Author: Alberto Manguel

Publisher: Penguin

ISBN: 0698178971

Category: History

Page: 384

View: 4233

At one magical instant in your early childhood, the page of a book—that string of confused, alien ciphers—shivered into meaning, and at that moment, whole universes opened. You became, irrevocably, a reader. Noted essayist and editor Alberto Manguel moves from this essential moment to explore the six-thousand-year-old conversation between words and that hero without whom the book would be a lifeless object: the reader. Manguel brilliantly covers reading as seduction, as rebellion, and as obsession and goes on to trace the quirky and fascinating history of the reader’s progress from clay tablet to scroll, codex to CD-ROM.

The Unexpected Professor

An Oxford Life in Books

Author: John Carey

Publisher: Faber & Faber

ISBN: 057131094X

Category: Biography & Autobiography

Page: 384

View: 6600

Best known for his provocative take on cultural issues in The Intellectuals and the Masses and What Good Are the Arts?, John Carey describes in this warm and funny memoir the events that formed him - an escape from the London blitz to an idyllic rural village, army service in Egypt, an open scholarship to Oxford and an academic career that saw him elected, age 40, to Oxford's oldest English Literature professorship. He frankly portrays the snobberies and rituals of 1950s Oxford, but also his inspiring meetings with writers and poets - Auden, Graves, Larkin, Heaney - and his forty-year stint as a lead book-reviewer for the Sunday Times. This is a book about the joys of reading - in effect, an informal introduction to the great works of English literature. But it is also about war and family, and how an unexpected background can give you the insight and the courage to say the unexpected thing.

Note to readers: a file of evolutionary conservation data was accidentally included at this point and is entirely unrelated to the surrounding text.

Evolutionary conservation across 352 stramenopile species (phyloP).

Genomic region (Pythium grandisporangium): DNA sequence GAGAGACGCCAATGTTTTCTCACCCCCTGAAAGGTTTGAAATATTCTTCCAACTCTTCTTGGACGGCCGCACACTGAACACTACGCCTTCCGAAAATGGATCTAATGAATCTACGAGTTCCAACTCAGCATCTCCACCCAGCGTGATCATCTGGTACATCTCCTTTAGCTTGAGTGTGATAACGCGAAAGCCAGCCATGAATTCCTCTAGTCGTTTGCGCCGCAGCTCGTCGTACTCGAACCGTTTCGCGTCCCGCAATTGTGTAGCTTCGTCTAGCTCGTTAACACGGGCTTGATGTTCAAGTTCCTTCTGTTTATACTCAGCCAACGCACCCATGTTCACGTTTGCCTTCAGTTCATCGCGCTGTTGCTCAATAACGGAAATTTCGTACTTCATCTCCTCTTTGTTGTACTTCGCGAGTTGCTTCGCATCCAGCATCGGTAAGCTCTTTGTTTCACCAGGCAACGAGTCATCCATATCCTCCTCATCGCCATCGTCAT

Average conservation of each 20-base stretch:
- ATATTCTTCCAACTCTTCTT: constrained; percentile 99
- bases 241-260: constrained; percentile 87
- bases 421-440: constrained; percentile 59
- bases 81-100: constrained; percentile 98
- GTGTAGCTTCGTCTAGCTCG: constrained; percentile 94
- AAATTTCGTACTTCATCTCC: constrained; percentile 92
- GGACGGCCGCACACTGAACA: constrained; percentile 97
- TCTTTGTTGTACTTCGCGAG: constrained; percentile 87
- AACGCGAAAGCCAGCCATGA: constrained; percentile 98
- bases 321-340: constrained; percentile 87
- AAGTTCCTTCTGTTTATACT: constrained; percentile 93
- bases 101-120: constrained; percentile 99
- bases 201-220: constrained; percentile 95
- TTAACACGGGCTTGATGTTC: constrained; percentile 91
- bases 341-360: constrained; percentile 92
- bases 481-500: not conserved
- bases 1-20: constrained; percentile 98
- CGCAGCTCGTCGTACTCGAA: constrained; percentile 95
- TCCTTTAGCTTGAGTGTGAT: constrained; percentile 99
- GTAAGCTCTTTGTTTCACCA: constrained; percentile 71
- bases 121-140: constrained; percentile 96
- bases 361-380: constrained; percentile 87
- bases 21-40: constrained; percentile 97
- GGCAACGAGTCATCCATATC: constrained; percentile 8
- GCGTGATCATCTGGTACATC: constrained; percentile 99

The Intellectuals and the Masses

Pride and Prejudice Among the Literary Intelligentsia 1880-1939

Author: John Carey

Publisher: Faber & Faber

ISBN: 0571265103

Category: Literary Criticism

Page: 256

View: 9671

Professor John Carey shows how early twentieth-century intellectuals imagined the 'masses' as semi-human swarms, drugged by popular newspapers and cinema, and ripe for extermination. Exposing the revulsion from common humanity in George Bernard Shaw, Ezra Pound, D. H. Lawrence, E. M. Forster, Virginia Woolf, H. G. Wells, Aldous Huxley, W. B. Yeats and other canonized writers, he relates this to the cult of the Nietzschean Superman, which found its ultimate exponent in Hitler. Carey's assault on the founders of modern culture caused consternation throughout the artistic and academic establishments when it was first published in 1992.